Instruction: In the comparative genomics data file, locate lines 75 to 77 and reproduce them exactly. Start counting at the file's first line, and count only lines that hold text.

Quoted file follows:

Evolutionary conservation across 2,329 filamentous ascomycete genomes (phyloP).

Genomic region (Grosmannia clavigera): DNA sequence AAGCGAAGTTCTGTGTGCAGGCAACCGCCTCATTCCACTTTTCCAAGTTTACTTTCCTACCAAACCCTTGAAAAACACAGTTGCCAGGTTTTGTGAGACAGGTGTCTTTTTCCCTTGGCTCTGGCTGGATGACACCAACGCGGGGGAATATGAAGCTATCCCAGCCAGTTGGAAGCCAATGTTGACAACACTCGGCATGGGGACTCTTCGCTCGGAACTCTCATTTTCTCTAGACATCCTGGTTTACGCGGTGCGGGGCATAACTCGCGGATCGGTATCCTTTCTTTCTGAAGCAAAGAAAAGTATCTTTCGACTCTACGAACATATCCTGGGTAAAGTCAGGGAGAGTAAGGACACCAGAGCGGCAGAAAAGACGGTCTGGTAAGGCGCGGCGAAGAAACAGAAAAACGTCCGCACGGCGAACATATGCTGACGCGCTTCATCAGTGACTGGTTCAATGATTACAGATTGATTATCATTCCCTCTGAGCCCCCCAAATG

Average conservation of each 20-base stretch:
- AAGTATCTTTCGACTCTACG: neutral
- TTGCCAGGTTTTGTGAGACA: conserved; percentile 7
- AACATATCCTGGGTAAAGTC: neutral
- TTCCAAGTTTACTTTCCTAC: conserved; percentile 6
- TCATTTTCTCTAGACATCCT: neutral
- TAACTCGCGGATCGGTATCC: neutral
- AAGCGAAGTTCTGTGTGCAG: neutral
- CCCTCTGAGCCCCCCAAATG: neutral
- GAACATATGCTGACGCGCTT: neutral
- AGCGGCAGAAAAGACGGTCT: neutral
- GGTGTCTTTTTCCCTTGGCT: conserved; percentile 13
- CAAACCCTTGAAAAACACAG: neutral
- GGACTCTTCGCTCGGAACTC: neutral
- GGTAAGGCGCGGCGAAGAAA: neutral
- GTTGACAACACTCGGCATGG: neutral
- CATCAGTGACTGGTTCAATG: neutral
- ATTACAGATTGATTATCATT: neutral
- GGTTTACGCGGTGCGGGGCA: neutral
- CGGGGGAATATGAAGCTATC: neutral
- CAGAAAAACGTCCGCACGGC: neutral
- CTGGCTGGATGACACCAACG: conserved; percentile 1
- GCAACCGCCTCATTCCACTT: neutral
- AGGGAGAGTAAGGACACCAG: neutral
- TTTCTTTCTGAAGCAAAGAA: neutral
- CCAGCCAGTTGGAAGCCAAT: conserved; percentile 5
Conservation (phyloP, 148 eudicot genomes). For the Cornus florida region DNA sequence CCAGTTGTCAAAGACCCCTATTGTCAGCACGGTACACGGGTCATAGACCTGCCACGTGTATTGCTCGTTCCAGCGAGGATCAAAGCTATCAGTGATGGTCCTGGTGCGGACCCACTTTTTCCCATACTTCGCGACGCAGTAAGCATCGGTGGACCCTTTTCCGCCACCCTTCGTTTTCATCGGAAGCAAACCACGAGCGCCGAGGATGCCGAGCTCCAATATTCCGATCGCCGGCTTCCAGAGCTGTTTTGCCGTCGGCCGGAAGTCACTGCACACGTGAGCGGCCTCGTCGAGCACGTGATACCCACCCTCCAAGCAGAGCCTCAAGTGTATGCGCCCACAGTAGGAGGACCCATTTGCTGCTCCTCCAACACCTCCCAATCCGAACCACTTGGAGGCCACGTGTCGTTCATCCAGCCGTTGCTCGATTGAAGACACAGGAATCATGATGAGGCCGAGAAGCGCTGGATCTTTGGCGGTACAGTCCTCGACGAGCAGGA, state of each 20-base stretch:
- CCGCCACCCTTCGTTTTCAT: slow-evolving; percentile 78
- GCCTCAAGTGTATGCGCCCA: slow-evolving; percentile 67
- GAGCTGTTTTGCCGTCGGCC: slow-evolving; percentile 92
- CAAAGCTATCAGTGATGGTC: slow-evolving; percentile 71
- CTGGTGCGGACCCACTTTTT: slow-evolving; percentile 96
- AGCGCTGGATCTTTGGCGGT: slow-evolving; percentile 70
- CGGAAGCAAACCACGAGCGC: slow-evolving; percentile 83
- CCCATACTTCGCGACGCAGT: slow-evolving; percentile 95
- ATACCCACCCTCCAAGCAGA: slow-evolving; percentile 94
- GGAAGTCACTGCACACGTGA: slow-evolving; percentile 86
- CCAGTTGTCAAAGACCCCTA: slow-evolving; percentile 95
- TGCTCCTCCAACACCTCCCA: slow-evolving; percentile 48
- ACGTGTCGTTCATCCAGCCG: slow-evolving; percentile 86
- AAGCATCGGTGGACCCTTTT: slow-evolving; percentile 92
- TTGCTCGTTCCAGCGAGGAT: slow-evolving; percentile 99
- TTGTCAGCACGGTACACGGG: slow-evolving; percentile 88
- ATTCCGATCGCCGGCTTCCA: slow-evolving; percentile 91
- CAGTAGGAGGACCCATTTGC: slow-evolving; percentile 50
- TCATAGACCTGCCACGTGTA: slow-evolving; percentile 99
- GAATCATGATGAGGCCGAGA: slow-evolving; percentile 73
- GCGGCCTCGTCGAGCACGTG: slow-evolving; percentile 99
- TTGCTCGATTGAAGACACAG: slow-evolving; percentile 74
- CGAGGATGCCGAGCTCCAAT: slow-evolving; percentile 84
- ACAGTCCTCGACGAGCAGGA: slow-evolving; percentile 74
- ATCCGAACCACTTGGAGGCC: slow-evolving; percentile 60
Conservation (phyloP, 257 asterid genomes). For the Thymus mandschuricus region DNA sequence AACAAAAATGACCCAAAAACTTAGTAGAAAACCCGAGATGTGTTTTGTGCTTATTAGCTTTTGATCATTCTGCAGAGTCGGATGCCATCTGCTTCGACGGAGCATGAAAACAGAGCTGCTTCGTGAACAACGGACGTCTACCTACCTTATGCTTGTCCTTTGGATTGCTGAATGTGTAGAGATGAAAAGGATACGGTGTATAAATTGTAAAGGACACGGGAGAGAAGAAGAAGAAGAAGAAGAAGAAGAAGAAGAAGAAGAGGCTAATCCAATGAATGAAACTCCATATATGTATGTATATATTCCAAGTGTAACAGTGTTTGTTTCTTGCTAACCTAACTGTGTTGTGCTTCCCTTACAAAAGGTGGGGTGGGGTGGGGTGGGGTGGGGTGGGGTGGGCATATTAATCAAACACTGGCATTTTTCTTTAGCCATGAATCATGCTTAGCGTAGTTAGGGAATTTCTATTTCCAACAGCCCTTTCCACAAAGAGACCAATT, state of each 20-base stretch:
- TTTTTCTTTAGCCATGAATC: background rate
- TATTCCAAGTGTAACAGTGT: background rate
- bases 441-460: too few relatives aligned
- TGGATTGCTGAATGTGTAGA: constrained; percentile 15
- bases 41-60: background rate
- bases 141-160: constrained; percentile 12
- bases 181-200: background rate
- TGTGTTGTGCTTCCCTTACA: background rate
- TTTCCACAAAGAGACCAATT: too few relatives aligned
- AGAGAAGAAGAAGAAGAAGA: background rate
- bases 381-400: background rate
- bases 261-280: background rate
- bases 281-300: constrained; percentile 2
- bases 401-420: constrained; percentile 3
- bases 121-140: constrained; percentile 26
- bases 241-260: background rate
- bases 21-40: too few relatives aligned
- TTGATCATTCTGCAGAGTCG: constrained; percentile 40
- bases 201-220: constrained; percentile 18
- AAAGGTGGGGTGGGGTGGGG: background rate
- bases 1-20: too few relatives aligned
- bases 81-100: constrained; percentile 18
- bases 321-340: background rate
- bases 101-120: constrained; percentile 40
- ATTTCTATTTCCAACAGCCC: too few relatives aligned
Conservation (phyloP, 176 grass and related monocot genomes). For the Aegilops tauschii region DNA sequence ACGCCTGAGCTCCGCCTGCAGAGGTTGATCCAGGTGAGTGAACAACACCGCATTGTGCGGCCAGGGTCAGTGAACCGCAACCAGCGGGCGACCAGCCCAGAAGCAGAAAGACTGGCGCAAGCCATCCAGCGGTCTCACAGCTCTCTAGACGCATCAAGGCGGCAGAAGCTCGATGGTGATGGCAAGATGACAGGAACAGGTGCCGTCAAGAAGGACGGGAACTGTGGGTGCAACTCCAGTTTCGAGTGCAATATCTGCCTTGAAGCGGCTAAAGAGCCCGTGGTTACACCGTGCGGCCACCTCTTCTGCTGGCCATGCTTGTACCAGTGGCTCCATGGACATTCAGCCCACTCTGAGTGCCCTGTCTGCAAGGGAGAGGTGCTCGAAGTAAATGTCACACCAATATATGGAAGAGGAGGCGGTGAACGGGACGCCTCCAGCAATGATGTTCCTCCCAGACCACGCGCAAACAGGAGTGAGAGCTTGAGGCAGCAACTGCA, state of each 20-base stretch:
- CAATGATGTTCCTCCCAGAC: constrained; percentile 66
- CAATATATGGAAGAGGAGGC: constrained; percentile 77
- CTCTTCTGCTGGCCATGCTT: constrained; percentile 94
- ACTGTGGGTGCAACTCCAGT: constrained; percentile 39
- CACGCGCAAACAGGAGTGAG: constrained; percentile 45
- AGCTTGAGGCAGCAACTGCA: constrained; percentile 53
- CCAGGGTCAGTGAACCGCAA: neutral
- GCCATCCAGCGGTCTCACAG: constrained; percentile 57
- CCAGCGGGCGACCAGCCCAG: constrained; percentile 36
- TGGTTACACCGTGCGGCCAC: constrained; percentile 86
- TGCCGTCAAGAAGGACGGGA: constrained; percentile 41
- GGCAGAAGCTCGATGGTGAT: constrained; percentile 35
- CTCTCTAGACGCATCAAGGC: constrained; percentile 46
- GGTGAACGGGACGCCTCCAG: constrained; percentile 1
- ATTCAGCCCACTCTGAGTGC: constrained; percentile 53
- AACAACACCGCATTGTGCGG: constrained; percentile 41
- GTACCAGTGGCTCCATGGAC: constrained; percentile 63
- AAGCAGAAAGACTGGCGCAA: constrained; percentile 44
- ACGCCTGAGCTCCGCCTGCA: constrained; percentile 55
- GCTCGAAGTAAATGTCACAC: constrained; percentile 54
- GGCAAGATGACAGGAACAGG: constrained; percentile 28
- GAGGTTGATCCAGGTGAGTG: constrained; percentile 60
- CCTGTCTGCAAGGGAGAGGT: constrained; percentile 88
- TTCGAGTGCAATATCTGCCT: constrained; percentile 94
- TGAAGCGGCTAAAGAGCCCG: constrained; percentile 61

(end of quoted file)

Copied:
- AAAGGTGGGGTGGGGTGGGG: background rate
- bases 1-20: too few relatives aligned
- bases 81-100: constrained; percentile 18